Novel therapy using thermogel prevents retinal scarring

A team of investigators at the Agency for Science, Technology and Research in Singapore have developed a bio-functional thermogel, a type of synthetic polymer, to prevent retinal scarring caused by failed retinal detachment repair surgery.

A healthy retina contains organized light-sensitive layers of neurons at the back of the eye. Upon retinal scarring, it can result in retinal detachment with loss of these organized layers and visual impairment. Application of a bio-functional thermogel prevents this detachment and maintains the retina. (Image courtesy of Kim Chi Tran, A*STAR’s Institute of Molecular and Cell Biology)

A team of Singapore scientists have developed a bio-functional thermogel, a type of synthetic polymer, to prevent retinal scarring caused by failed retinal detachment repair surgery.

According to a news release from the Agency for Science, Technology and Research (A*STAR) in Singapore, proliferative vitreoretinopathy (PVR) occurs when the retinal scarring prevents the retina from healing and falling back into place, and accounts for more than 75 per cent of failed retinal detachment surgeries, and may result in vision loss or blindness if left unrepaired.

Current treatment options for PVR are limited to surgical removal of these scar membranes with guarded visual recovery.1 This work highlights the potential of using synthetic polymers alone to modulate cellular behavior and for the first time, offers a novel thermogel-based therapy to prevent retinal scarring.

The news release noted that the investigators behind the development hails from A*STAR’s Institute of Molecular and Cell Biology (IMCB) and Institute of Materials Research and Engineering (IMRE), the National University of Singapore (NUS) and the Singapore Eye Research Institute (SERI).

The research team demonstrated that a bio-functional thermogel alone is able to prevent retinal scarring in a pre-clinical model that mimics human disease. Using retinal cells, the team observed that the thermogel prevented the development of the scar membranes by modulating cellular behaviours such as proliferation and migration. Using genome-wide transcriptomic analysis to profile cellular gene expression, they revealed that the thermogel activated a protein called nuclear factor erythroid 2-related factor 2 (NRF2), to kickstart a series of chemical reactions to prevent scarring.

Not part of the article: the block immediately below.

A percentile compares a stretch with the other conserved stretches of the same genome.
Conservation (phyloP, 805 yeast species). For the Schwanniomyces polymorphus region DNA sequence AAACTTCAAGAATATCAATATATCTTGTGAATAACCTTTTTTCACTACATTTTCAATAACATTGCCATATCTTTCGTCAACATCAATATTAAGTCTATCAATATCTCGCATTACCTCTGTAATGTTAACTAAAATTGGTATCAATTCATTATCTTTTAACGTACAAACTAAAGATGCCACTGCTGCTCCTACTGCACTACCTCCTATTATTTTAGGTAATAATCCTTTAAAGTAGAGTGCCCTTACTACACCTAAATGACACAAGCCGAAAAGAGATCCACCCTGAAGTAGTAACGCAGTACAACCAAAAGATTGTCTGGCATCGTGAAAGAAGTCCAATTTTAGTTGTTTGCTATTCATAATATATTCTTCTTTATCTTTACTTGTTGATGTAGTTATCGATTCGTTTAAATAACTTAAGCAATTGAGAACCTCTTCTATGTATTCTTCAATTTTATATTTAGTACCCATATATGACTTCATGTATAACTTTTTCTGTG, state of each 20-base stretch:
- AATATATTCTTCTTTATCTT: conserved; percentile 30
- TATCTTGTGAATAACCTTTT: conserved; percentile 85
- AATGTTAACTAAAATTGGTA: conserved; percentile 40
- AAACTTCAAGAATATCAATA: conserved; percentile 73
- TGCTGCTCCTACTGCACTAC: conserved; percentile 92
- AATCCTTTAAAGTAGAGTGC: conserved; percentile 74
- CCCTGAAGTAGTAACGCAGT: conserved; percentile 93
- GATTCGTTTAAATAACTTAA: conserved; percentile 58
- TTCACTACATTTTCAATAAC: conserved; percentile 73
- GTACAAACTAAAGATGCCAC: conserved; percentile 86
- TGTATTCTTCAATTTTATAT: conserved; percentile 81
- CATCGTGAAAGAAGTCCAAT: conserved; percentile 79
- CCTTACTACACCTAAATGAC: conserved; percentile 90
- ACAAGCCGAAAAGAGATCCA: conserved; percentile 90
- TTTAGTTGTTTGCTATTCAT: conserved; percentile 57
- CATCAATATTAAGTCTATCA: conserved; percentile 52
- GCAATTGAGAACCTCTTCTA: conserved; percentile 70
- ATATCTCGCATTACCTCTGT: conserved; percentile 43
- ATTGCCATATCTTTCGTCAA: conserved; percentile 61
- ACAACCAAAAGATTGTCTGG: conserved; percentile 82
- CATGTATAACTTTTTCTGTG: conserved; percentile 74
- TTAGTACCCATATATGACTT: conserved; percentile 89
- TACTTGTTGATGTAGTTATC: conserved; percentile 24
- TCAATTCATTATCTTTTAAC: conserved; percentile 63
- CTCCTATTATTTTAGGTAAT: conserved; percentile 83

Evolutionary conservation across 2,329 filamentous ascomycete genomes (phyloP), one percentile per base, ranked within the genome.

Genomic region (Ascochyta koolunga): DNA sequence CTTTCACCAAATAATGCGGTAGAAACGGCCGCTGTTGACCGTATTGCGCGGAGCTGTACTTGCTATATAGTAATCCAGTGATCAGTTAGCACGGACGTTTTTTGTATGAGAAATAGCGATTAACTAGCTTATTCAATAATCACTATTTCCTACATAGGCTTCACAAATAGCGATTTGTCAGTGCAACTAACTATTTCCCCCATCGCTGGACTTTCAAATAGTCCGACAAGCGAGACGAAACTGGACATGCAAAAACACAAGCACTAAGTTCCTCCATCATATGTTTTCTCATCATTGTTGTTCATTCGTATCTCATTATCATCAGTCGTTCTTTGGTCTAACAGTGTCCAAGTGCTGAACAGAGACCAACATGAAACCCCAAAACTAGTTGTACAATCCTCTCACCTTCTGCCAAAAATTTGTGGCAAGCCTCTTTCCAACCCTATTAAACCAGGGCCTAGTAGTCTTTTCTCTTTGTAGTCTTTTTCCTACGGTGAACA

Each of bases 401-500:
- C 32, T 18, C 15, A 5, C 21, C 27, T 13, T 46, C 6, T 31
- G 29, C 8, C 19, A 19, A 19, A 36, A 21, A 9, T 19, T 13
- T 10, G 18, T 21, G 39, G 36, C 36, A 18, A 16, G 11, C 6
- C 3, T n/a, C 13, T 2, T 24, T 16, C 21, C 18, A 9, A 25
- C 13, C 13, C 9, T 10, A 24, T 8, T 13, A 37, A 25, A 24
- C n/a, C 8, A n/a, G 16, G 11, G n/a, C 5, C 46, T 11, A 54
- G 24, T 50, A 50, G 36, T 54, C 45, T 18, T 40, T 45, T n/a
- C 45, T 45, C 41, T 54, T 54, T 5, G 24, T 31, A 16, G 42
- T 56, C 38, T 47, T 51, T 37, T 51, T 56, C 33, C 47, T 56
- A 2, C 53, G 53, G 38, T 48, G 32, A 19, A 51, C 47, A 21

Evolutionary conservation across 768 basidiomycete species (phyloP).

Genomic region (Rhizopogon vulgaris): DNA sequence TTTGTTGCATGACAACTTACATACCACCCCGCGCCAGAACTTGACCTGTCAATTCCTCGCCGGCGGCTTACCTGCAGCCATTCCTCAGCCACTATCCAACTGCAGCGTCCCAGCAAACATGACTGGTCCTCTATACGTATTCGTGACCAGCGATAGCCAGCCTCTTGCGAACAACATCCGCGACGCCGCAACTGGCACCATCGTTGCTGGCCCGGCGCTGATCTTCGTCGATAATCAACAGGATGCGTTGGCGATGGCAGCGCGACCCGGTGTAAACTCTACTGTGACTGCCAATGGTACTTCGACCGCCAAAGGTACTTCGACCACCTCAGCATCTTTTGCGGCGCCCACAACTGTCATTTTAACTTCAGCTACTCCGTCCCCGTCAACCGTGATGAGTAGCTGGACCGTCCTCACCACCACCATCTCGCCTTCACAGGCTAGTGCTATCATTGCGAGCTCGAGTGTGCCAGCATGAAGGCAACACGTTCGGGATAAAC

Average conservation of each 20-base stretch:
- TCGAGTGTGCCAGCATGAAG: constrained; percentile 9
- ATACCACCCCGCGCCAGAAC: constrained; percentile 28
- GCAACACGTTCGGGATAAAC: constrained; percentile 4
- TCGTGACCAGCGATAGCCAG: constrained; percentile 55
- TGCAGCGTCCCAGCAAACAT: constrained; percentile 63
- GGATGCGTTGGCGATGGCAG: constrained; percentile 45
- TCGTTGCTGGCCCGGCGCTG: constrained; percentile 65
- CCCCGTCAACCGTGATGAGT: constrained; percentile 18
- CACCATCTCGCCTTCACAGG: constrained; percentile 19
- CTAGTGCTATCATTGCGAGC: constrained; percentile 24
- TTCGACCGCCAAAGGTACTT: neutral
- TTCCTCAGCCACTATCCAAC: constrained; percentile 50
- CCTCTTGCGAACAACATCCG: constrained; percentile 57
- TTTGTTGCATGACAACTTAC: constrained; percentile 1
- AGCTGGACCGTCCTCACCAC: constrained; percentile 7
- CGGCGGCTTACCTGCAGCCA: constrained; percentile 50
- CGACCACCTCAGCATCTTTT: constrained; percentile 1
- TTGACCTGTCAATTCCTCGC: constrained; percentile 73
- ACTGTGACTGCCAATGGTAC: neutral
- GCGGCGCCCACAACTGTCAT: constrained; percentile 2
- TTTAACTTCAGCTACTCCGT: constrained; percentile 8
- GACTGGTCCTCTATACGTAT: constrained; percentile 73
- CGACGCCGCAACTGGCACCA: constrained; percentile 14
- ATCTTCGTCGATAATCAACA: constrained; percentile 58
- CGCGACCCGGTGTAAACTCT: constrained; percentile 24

“Our study offers insight into how synthetic polymers no longer function merely as inert drug carriers. It challenges the conventional belief that the use of a small molecule drug is always required to achieve a therapeutic effect. Beyond ophthalmology, this unique bio-functionality of the thermogel can also be applied to other diseases such as orthopedics where intra-articular joint scarring might be a problem,” said Su Xinyi, MD, PhD, senior principal Investigator and division director at A*STAR’s IMCB, and Assistant Professor in the Department of Ophthalmology at NUS Yong Loo Lin School of Medicine.

“When we first developed this bio-functional thermogel at IMRE, we realized it was a significant step forward in developing next-generation biodegradable polymers. Its ability to mimic and substitute vitreous given the biocompatibility of the material, makes it useful for many other biomedical applications,” said Loh Xian Jun, PhD, executive director at A*STAR’s IMRE.

According to the news release, the thermogel is currently being commercialized by Vitreogel Innovations Inc, an A*STAR spin-off that focuses on developing polymer-based therapeutics for ophthalmology indications.

Building on this work, A*STAR noted in the news release that the team will continue to test the safety and efficacy of this polymer for retinal detachment repair and PVR prevention using additional pre-clinical disease models. Through their work, the team aims to engineer the next generation of polymers with targeted chemical modifications to elicit specific cellular behaviors, and identify alternative applications of the thermogel beyond ophthalmology.


1 Manish Nagpal, Rakesh Juneha, and Sham Talati. Managing PVR in the Era of Small Gauge Surgery. J Ophthalmol. 2021; 2021: 8959153. Published online 2021 Dec 4. doi: 10.1155/2021/8959153

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